He is now in post-production on You’re Gonna Miss Me, which stars Eric Roberts and former Dukes of Hazzard co-star John Schneider in what Rikert describes as a dramedy in which the children of a former country-music star go on a road trip to collect their inheritance.

In between, he has found a niche in writing, directing and producing feature films and TV movies and music videos, most of them built around themes of the country-music lifestyle that “speak to the sensibilities of the flyover states.”

Dug Up, which premiered at the Austin Film Festival in Texas in 2012, plays with some of those themes by following the misadventures of Trevor Bo Chesney, an unemployed, unapologetically-redneck young man who enlists his girlfriend and his sister, a stripper, to help him find $1 million in gold that the caretaker of a cemetery purportedly buried among the dead.

During their search, they trigger a curse that brings the corpses out of the ground and into the open.

“In some ways we were a step ahead of the current zombie revival, with things like The Walking Dead,” Rikert said of the popular cable series. “We knew what the film was going in. It was designed to be campy. In test screenings, the response from the younger crowd was awesome.”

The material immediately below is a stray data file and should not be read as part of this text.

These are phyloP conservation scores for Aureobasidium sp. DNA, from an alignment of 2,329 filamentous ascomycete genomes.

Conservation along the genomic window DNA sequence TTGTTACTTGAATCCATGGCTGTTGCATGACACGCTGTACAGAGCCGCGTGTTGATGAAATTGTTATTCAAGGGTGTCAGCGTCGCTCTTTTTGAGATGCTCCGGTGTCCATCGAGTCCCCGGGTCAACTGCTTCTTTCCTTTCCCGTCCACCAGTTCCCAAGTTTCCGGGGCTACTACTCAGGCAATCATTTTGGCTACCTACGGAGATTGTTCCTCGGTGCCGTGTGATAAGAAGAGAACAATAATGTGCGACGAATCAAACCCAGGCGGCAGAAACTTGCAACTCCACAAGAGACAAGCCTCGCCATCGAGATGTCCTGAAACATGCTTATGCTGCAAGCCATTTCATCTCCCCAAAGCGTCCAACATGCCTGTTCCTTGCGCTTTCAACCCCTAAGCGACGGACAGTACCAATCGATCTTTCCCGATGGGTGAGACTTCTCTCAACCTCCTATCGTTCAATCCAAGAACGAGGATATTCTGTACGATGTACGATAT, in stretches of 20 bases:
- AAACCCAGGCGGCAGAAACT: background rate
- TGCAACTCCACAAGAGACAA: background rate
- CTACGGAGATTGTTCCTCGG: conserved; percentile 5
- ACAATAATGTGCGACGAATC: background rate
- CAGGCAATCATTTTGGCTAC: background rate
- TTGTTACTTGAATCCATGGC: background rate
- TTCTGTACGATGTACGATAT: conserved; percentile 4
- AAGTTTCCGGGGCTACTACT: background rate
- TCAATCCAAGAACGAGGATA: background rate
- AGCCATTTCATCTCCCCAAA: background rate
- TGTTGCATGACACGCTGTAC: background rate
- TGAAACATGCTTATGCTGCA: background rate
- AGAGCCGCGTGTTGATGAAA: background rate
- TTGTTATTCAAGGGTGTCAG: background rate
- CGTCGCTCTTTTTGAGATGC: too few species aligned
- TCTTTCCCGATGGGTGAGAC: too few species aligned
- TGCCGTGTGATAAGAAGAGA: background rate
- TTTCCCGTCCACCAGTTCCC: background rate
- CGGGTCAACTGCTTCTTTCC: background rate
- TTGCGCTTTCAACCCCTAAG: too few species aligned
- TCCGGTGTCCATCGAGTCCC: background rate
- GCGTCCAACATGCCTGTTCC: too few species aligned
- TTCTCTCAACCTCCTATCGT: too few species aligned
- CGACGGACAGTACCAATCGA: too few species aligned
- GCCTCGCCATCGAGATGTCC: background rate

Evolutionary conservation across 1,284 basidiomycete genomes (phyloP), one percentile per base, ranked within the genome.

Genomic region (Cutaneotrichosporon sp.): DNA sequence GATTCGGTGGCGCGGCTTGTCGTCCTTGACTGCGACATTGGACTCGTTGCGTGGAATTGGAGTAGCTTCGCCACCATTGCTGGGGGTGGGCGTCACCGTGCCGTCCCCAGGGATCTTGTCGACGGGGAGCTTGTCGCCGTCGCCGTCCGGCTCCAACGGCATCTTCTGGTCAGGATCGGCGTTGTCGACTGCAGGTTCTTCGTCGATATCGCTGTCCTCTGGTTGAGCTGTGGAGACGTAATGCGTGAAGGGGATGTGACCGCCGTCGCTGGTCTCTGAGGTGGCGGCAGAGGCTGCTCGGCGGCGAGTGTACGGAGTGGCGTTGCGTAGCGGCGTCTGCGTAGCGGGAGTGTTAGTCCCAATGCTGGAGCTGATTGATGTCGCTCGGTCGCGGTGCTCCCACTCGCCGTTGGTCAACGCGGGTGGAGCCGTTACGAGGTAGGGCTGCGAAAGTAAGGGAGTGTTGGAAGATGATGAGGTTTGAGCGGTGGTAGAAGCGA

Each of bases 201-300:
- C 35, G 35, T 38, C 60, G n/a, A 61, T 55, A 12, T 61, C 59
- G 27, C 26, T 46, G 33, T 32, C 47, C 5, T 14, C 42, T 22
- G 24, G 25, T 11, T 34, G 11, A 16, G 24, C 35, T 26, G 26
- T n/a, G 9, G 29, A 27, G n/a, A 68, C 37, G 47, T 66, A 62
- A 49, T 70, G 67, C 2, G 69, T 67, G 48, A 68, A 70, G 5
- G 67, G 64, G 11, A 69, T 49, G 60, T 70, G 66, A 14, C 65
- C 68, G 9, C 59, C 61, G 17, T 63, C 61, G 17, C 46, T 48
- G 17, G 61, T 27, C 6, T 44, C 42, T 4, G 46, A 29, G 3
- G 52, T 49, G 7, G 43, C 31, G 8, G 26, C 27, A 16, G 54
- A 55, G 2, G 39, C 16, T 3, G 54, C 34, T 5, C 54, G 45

The shoot itself, condensed into 15 days in July 2010 and costing about $175,000, was a big reunion. South Royalton classmate and soccer, basketball and baseball teammate Rob McShinsky worked in roles ranging from unit production manager to zombie, while fellow alumnus Geoff Tuller operated a boom. Meanwhile, Rikert’s younger brothers Wade and Kyle worked, respectively, as a special makeup effects artist and as “zombie general” and stunt man, and their father Jim was “transportation captain.”

“We only took one real day off, the Fourth of July,” Rikert recalled. “The crew stayed at my parents’ B&B and with my relatives. After work, we went swimming in the White River.

“It was very grassroots filmmaking.”

It also helped to have cinematic veterans in his corner and on the set. Executive producer Vince Morella, who plays a small role, gave the OK to shoot in Vermont, and Dug Up co-writer and Rikert’s frequent collaborator William Shockley, a veteran character actor, played a key role onscreen. Shockley also played in and co-wrote other Rikert movies, among them 2012’s Easy Rider 2: The Road Home, and 2013’s A Country Christmas, in which Joey Lauren Adams, Kevin Pollak and Illeana Douglas also performed.

“Without people like Vince, films don’t get made,” Rikert said. “Same with Bill. He believed in what we were doing. It was a fun process.”